If you can read this, either the style sheet didn't load or you have an older browser that doesn't support style sheets. Try clearing your browser cache and refreshing the page.

(Tech Generation)   Scottish "brain scientist" urges schools to ditch computers for something called "books." With picture of what books might look like   (tgdaily.com) divider line 41
    More: Unlikely, brain scientist, Professor Della Sala, computers, photos, related articles, textbooks, consoles  
•       •       •

4704 clicks; posted to Main » on 22 Nov 2009 at 7:31 AM (5 years ago)   |  Favorite    |   share:  Share on Twitter share via Email Share on Facebook   more»



41 Comments   (+0 »)
   

Archived thread
 
2009-11-22 02:42:21 AM  
Computers, smartboards, and the like are just farking distractions. Even when used right their benefit is still less than what you could achieve by taking the tech money and using it to hire good teachers and reduce class size. Unless you are teaching children programming, which is a skill that would be useful, why do we need computers or internet access in our schools?
 
2009-11-22 03:04:21 AM  
Ringo: You can learn from books!
Grandfather: You can, can you? Pahh! Sheeps' heads! You could learn more by gettin' out there and living!
Ringo: Out where?
Grandfather: Any old where! But not our little Richard. Oh, no. When you're not thumpin' them pagan skins you're tormenting your eyes with that rubbish.
Ringo: Books are good.
Grandfather: *Parading's* better.
Ringo: Parading?
Grandfather: [nods eagerly] Parading the streets! Trailing your coat! Bowling along! LIVING!
Ringo: Well, I am living.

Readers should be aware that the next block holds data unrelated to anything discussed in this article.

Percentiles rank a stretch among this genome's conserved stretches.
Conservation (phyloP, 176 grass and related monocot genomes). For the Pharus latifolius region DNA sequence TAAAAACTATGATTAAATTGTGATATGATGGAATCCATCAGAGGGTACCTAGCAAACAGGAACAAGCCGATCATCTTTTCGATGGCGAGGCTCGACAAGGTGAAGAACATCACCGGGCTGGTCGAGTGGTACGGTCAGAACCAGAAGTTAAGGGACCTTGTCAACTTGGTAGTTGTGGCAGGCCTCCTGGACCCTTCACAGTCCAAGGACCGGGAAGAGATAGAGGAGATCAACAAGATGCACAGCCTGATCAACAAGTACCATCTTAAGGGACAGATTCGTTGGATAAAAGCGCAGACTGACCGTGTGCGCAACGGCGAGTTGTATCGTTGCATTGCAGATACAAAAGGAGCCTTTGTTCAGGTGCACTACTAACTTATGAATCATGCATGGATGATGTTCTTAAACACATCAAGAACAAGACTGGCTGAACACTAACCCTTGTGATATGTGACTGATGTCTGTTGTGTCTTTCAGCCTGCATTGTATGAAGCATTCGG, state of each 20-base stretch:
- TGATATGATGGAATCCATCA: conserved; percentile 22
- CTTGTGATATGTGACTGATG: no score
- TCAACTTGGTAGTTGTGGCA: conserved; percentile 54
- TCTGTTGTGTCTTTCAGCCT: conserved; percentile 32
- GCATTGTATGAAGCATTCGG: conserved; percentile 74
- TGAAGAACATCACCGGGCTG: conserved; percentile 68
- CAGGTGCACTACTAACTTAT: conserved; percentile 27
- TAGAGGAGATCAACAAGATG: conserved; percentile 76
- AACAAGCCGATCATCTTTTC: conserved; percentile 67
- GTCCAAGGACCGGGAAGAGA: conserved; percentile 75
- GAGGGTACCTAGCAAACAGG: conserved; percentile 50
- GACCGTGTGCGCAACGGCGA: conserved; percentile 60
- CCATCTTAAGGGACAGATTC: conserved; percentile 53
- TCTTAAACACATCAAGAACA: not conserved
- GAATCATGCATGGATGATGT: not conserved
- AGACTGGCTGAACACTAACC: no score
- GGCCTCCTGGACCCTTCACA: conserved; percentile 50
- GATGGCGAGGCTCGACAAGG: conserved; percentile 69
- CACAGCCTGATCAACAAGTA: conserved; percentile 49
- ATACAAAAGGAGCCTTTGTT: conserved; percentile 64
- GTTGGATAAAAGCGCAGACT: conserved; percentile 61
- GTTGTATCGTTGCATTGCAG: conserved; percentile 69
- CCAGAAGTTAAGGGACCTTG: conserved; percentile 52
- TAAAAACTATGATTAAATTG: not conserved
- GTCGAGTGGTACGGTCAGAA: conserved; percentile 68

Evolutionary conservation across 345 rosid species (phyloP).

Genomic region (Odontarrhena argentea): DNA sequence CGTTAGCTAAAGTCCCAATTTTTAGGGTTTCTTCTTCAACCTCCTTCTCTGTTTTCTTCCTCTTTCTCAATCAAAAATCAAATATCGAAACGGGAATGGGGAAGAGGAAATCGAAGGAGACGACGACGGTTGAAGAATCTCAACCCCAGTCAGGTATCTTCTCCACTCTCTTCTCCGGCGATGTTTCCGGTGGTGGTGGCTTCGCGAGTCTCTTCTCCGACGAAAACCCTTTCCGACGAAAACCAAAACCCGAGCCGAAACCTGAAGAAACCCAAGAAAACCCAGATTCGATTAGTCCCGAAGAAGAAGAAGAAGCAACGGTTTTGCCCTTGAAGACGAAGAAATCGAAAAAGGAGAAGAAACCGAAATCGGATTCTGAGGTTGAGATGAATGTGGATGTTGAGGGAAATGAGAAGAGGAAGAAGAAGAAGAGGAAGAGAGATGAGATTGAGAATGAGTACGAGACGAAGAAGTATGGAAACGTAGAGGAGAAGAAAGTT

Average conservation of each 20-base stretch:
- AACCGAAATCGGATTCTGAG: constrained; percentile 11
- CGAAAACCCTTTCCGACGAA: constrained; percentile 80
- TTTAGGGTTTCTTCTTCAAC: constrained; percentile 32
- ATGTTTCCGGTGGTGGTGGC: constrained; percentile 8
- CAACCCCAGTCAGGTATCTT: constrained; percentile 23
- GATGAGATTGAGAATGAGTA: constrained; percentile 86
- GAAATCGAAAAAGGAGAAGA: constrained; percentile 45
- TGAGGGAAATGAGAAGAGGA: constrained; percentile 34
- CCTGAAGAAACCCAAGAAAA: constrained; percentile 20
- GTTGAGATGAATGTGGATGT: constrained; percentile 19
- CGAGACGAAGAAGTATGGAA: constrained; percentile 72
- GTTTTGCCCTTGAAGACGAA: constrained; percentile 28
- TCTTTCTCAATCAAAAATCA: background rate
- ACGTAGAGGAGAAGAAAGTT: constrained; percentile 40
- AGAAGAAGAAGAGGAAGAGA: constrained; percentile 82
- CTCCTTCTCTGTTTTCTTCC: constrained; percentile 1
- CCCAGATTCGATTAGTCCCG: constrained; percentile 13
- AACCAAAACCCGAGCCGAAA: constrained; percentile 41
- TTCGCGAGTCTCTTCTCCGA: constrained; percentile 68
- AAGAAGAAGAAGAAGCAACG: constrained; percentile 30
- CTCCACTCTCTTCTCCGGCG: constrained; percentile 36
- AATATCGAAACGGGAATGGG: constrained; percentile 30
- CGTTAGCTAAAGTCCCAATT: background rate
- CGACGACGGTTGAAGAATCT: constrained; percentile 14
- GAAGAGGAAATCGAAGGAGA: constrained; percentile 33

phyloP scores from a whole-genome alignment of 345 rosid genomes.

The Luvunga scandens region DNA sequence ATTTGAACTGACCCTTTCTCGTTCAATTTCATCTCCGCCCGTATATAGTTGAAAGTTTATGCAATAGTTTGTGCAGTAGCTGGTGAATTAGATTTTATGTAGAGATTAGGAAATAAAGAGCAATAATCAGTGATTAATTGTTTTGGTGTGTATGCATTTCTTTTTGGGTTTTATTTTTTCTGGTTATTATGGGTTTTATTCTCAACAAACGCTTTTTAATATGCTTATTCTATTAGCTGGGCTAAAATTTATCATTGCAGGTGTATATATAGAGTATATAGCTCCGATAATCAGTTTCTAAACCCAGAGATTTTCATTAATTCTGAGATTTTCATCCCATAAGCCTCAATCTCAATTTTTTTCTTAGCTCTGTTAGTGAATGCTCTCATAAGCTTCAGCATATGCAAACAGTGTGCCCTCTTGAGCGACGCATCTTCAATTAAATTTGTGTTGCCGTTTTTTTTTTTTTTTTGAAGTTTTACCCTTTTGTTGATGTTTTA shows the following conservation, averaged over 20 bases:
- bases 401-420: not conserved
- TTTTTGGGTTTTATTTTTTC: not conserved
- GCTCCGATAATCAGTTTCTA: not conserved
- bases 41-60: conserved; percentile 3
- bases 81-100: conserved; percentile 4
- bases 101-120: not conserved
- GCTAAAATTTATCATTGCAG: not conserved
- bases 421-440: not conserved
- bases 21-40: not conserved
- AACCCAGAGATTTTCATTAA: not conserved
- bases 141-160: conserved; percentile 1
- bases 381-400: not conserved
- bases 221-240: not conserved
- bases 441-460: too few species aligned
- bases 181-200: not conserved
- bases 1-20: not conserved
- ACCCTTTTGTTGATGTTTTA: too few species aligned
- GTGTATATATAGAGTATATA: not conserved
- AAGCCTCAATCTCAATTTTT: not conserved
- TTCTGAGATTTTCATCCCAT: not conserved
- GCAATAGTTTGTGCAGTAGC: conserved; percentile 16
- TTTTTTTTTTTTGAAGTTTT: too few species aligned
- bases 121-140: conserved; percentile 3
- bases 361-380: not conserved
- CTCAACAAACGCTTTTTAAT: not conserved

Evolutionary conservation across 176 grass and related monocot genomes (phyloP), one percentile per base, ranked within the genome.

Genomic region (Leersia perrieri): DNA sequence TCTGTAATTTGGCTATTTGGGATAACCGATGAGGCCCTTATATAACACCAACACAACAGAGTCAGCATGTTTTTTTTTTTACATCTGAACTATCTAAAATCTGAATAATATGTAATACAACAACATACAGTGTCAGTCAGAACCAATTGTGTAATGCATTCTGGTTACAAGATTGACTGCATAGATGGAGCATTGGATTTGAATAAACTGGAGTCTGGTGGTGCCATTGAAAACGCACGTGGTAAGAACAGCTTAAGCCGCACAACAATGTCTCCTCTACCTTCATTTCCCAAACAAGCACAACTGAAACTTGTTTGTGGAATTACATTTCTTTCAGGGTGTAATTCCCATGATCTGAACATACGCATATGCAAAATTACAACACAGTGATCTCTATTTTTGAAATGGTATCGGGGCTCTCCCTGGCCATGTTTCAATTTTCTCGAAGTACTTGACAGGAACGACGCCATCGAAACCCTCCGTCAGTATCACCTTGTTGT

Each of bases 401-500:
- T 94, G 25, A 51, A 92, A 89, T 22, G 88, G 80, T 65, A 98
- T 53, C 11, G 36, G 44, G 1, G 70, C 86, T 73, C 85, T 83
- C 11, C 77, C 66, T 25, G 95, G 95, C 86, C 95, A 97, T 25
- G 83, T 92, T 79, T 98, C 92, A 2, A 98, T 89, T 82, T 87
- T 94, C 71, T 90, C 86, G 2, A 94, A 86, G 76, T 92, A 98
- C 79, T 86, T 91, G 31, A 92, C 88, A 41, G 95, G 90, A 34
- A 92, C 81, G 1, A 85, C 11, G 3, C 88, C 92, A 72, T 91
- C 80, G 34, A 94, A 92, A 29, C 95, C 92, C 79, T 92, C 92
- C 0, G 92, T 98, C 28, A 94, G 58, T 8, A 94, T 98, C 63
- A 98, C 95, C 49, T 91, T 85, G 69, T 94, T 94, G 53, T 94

Grandfather: You? Living? When was the last time you gave a girl a pink-edged daisy? When did you last embarrass a sheila with your cool, appraising stare?
Ringo: You're a bit old for that sort of chat, aren't you?
Grandfather: Well at least I've got a backlog of memories! All you've got is - THAT BOOK!


Arthur Jumbles: Unless you are teaching children programming, which is a skill that would be useful, why do we need computers or internet access in our schools?

I agree, mostly, but internet access would at least allow the schools to compete to some small degree with the constant bombardment kids get from the media, from all the popular entertainments -- music, radio, television, movies -- all slickly produced and far more stimulating than anything any teacher, however well-paid, can produce.

We need to teach our kids the difference between slickness and substance.
 
2009-11-22 05:38:04 AM  
I'd be wary of anyone described as a "brain scientist," by others or themselves.
 
2009-11-22 05:58:04 AM  
dbirchall: I'd be wary of anyone described as a "brain scientist," by others or themselves.

OK, brain scientist. You wary of yourself now?
 
2009-11-22 06:06:04 AM  
LordOfThePings: dbirchall: I'd be wary of anyone described as a "brain scientist," by others or themselves.

OK, brain scientist. You wary of yourself now?


I've been wary of myself for a long, long time. I'm a scary, unpredictably dangerous person. :)
 
2009-11-22 06:06:05 AM  
Heretic! Burn him!
 
2009-11-22 07:36:00 AM  
Brain: Are you thinking what I'm thinking Pinky?

Pinky: I think so, but where are we gonna find a pair of rubber pants our size?
 
2009-11-22 07:42:54 AM  
Agrees
img511.imageshack.us
 
2009-11-22 07:48:17 AM  
Brain scientician, subby. Brain scientician.
 
2009-11-22 07:52:08 AM  
I came, expecting Dune-style Mentat references.

Left disappointed.



/Butlerian Jihadist
 
2009-11-22 08:05:56 AM  
+1 well done subby
 
2009-11-22 08:10:32 AM  
www.filmdope.com

Brain?
 
2009-11-22 08:11:45 AM  

I particularly like the Scottish book, "Famous Titties".


www.nbsnow.com

 
2009-11-22 08:14:18 AM  
Detroit approves of neither.

www.craphound.com

www.moonbattery.com
 
2009-11-22 08:27:47 AM  
Miserable Luddite.